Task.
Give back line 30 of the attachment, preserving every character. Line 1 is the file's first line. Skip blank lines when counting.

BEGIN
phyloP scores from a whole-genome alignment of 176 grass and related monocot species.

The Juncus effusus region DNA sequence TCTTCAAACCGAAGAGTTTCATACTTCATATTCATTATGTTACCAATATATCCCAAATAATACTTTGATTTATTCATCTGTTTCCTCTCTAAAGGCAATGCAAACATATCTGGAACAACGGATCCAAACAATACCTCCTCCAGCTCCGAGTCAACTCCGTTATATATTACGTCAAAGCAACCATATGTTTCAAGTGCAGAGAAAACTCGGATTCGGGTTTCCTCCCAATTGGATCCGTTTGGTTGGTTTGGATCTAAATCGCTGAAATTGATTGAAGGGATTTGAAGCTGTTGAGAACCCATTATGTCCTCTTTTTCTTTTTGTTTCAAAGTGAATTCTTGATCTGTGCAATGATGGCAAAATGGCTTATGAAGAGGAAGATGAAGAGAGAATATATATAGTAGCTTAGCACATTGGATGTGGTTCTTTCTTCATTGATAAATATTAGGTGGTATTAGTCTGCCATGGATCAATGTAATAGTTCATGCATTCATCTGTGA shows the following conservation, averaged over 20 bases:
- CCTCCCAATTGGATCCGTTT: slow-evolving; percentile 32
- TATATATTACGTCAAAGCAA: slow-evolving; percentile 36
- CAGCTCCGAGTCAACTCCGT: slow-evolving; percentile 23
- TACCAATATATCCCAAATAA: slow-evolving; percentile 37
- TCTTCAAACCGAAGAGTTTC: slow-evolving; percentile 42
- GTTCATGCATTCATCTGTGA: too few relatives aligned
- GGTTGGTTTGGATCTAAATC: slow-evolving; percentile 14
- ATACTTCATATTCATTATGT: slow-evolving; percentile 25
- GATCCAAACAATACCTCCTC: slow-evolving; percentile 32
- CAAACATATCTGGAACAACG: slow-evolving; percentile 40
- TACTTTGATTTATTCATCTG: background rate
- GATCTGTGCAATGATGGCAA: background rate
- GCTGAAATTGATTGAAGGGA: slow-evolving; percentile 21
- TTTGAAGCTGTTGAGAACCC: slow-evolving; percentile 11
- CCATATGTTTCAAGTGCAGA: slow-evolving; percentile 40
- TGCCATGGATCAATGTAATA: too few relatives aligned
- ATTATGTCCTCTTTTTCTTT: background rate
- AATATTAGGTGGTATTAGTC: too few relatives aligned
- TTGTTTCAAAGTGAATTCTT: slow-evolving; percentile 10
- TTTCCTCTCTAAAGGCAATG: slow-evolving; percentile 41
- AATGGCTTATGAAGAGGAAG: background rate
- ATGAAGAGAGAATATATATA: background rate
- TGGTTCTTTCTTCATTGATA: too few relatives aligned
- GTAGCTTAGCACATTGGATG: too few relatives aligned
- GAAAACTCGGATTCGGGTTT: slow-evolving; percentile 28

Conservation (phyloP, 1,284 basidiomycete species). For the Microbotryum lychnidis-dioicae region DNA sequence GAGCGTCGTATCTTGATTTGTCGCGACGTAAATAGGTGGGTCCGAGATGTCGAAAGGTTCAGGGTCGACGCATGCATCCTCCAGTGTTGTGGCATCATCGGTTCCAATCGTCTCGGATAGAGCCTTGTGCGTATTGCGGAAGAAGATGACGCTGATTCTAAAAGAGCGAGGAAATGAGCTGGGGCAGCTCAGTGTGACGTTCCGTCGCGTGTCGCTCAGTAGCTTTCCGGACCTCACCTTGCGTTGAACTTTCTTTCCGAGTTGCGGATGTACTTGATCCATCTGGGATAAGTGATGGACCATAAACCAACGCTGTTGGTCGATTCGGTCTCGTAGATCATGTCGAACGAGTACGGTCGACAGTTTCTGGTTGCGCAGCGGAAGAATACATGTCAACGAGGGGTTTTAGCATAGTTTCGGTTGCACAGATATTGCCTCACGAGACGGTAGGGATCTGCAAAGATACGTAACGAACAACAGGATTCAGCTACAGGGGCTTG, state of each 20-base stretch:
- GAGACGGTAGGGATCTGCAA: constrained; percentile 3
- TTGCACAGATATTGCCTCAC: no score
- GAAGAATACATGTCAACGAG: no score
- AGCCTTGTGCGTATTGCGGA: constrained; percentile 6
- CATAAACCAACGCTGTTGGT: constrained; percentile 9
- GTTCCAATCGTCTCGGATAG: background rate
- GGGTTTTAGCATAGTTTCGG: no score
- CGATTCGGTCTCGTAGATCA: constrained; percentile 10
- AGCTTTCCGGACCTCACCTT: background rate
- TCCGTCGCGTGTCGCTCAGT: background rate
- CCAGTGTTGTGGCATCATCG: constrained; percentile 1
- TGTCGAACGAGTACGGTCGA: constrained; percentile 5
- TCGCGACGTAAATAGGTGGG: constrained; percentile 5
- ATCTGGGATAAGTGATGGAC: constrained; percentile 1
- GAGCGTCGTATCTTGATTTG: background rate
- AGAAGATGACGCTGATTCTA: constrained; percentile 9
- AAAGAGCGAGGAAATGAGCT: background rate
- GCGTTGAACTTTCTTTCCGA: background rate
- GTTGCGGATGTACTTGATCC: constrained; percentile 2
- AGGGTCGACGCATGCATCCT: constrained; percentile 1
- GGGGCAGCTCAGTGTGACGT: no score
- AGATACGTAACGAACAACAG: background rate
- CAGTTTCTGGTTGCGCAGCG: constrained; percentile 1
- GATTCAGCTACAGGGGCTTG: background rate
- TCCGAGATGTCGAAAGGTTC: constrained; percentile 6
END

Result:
- TTGCACAGATATTGCCTCAC: no score